Close Combat Training:
Martial Arts for Modern Warfare

An interview with William Almond of the Nation Guard revealed that today martial arts are an important and integral part of the combat training for urban warfare. Almond mentioned that in boot camp he was instructed in the practice of Brazilian Jujitsu and that he practiced regularly with his group. Almond indicated that it was important, especially with the situation in Iraq that soldiers be taught close combat techniques and that traditional martial arts, or parts of them, were required learning.

"The Way" Moves Body and Mind

Martial Ways tend to center on three basic elements of defense, first being physical health. Kung Fu was introduced to the Shaolin Monks to invigorate their bodies and abolish their sedimentary lifestyle ("Shaolin"). So too do many nine-to-fivers resort to practice of the martial ways to strengthen their bodies.

Tai Chi and Health Today

Tai Chi is particularly helpful in the cardiovascular conditioning of individuals with high stress levels ("Tai Chi Chuan"). Further, Tai Chi has been shown by two studies performed by the National Institute on Aging (NIA) to significantly reduce the number of falls experienced by geriatrics (Jasmine). From one study the added physical balance prompted a noteworthy response from Dr. Wolf, Emory University School of Medicine, Atlanta, Georgia who stated, "they had an increased sense of being able to do all that they would like to do," (Jasmine).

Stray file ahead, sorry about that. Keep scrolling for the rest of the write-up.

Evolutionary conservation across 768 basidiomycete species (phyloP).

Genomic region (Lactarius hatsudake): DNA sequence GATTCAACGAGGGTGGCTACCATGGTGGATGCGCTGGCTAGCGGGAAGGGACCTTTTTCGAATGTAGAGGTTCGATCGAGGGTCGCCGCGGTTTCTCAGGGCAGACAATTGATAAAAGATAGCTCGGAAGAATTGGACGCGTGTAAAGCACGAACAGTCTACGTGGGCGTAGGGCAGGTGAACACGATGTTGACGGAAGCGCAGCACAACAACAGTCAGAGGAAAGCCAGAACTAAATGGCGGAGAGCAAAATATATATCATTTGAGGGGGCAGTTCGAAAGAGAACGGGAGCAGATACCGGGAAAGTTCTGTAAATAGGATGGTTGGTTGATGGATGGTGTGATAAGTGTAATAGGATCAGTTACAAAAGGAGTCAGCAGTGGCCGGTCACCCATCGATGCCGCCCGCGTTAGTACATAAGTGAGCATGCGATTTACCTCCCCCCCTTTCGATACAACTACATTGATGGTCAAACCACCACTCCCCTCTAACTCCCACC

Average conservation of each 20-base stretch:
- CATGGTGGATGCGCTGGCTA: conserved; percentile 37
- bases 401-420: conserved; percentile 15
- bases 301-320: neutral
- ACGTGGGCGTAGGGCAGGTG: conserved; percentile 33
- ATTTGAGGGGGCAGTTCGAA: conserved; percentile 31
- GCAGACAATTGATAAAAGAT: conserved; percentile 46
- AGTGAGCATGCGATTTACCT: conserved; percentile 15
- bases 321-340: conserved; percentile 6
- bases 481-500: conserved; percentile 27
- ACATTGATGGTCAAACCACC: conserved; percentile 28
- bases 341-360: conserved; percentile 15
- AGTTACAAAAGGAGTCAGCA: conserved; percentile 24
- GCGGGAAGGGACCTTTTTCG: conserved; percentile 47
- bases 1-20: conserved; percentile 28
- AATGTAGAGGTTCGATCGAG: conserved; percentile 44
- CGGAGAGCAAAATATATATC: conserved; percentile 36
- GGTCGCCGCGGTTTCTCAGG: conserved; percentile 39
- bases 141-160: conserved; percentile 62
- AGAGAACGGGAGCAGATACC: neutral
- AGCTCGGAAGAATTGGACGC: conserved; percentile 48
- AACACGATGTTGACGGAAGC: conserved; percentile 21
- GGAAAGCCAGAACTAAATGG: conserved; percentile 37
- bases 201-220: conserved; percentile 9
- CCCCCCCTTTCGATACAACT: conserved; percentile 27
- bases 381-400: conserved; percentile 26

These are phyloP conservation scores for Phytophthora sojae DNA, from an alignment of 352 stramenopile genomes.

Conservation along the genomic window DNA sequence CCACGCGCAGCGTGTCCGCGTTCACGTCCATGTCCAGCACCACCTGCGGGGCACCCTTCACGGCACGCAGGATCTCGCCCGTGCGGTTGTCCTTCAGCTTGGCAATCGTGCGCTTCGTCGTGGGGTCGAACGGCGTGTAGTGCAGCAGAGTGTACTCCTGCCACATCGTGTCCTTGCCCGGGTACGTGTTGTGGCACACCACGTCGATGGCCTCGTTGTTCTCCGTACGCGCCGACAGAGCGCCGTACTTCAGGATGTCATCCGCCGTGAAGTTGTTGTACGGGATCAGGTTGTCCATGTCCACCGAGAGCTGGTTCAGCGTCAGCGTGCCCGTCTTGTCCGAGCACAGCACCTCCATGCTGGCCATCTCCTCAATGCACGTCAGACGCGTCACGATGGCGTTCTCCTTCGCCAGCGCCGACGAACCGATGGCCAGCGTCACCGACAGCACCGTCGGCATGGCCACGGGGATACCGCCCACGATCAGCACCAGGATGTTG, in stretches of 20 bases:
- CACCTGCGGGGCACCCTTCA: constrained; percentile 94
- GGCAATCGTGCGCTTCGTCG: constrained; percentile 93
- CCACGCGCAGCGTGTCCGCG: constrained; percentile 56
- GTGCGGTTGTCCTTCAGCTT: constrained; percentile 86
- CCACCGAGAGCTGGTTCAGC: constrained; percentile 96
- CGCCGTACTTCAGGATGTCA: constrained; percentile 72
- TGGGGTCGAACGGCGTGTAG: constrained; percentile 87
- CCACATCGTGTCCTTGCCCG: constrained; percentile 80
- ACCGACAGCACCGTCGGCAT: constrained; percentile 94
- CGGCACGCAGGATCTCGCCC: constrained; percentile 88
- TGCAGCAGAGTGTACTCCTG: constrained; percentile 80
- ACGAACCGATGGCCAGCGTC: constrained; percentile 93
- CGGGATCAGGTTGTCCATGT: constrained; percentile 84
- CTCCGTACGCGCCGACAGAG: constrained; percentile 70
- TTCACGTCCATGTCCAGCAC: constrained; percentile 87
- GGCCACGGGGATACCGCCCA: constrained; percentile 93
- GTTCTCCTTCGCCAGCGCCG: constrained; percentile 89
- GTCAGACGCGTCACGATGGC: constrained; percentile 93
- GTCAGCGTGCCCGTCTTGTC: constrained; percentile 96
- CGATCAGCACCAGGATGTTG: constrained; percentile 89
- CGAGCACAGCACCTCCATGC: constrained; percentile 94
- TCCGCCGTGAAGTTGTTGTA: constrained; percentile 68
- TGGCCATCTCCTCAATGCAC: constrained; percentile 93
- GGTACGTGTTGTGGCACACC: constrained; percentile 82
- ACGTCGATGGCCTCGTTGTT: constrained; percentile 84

Mental Discipline and Meditation

The second basic element of martial arts is mental discipline. The "father" of Kung Fu, Bodhidharma was famous for meditation ("Shaolin"). Bodhidharma left India to teach Buddhism in China (Roth). Unfortunately, the monks in the Shaolin Temple refused him entry for nine years ("Shaolin"). Bodhidharma only spent his time meditating during those years, facing a nearby wall and as a result also became the founder of the Zen Buddhism system which emphasizes meditation ("Shaolin"). This kind of strict dedication and focus on one's goals, as well as the mental fortitude to carry out said goals are key components to the way of the warrior.

Character and Will Power

Tsutomu Oshima, Sandan Shotokan Karate said "Hard training has direct results: the student improves and progresses, and it becomes easier for him to polish his character and strengthen his will power," (Roth). By its very nature, karate demands that a student put away frivolous thoughts and focus on the moment or the subject at hand. Dave Lowry explains the concept of Ichi-go, Ichi-e ("one encounter, one chance") that when the time comes to employ skills gained through practice that a person has no use for thoughts of the past or future efforts, but must instead put all of their self in the moment (Lowry).

Martial Arts Practice: Spirituality

The third basic element of martial arts is spirituality. While in most sports or physical activities the goal is to be able to make a basket or lift a certain percentage of your body weight, as Tsutomu Oshima said "The ideal in Karate is to one day say, 'I ask my mind and find no shame,'" (Roth). True practice of karate conditions the body and increases one's alertness and self-awareness (Oyama). Further, karate cultivates the confidence to deal with the world (Oyama). "With that confidence comes calmness and a sense of inner peace," (Oyama).

Martial Arts Build Character